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Labor, Coalition would save $40 million by reforming pollies super before 2004 election.



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Senator John Cherry Australian Democrats Superannuation spokesperson

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11 February 2004 MEDIA RELEASE 04/063

Labor, Coalition would save $40 million by reforming pollies super before 2004 election Delaying reforms to parliamentary superannuation until after the next Federal Election could cost over $40 million in additional accumulated superannuation liabilities, according to the Australian Democrats.

Democrats’ Superannuation spokesperson Senator John Cherry said over the last three electoral cycles, an average of 50 members and senators left Parliament either at or between elections.

“Delaying superannuation reforms until the 2007 election would mean that another 50 or so parliamentarians would become eligible for the current, overly generous rules,” Senator Cherry said.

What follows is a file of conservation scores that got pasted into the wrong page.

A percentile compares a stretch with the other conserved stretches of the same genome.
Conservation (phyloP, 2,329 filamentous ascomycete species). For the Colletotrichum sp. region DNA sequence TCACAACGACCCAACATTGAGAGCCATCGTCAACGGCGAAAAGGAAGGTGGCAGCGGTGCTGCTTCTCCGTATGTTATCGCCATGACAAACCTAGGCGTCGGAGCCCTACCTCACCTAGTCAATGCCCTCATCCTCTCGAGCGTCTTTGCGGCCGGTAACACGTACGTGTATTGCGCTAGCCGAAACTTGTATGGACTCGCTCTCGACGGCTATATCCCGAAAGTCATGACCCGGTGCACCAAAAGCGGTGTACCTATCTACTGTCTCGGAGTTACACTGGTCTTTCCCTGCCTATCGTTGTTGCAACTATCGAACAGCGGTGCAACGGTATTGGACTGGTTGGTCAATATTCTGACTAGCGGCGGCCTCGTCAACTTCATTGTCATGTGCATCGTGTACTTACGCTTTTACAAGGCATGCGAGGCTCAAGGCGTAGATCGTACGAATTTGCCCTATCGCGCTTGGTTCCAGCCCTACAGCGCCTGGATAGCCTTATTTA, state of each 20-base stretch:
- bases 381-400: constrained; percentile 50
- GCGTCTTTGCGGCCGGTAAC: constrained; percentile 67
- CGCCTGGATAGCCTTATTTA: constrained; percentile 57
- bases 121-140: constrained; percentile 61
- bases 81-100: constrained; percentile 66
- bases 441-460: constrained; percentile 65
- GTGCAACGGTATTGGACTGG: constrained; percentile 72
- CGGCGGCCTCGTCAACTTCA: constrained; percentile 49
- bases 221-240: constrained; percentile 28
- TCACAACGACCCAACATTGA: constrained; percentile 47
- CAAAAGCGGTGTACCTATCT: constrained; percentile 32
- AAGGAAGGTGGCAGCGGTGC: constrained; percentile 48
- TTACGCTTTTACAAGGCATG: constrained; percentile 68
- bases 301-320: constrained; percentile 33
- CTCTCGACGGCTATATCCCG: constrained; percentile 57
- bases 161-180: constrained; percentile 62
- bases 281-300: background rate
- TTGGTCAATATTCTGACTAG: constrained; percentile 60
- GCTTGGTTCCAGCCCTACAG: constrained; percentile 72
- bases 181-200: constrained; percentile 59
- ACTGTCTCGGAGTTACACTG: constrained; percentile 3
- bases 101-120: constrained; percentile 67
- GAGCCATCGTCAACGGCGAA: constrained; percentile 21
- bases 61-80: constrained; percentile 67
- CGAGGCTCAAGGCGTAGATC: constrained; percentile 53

“Given the average length of service of MPs is around 9 years, that suggests that on average, departing MPs would be entitled to a pension of around $52,000 indexed for life from age 55.

“That equates to the equivalent of a lump sum of around $1 million, compared with around $140,000 that a public servant on a similar salary for nine years would receive under the new public sector superannuation arrangements.

“Delaying reforms until the 2007 election rather than the 2004 election would cost taxpayers an additional $40 million in additional superannuation liabilities to cover an additional 50 new parliamentarians compared with public sector standards.

“Indeed, if Labor and the Coalition had implemented these reforms prior to the 1998 election when the Democrats’ initiated Senate Committee Inquiry first drew attention to the problems of the scheme, 86 fewer parliamentarians would be eligible now, a saving of upwards of $75 million in likely unfunded future liabilities.

“The Democrats call on Labor Leader Mark Latham and the Prime Minister to reach a cross-party consensus on reforming the parliamentary super scheme once and for all, and applying those changes effective immediately.

“Delaying reforms until 2007 and adding $40 million to the unfunded liability of the current, excessively generous scheme would not be acceptable to the Australian population.

“The Remuneration Tribunal should also be directed to conduct a full, comprehensive inquiry into the total remuneration package of Parliamentarians,” concluded Senator Cherry.

For interview with Senator Cherry contact Pam Hose 0408 752 750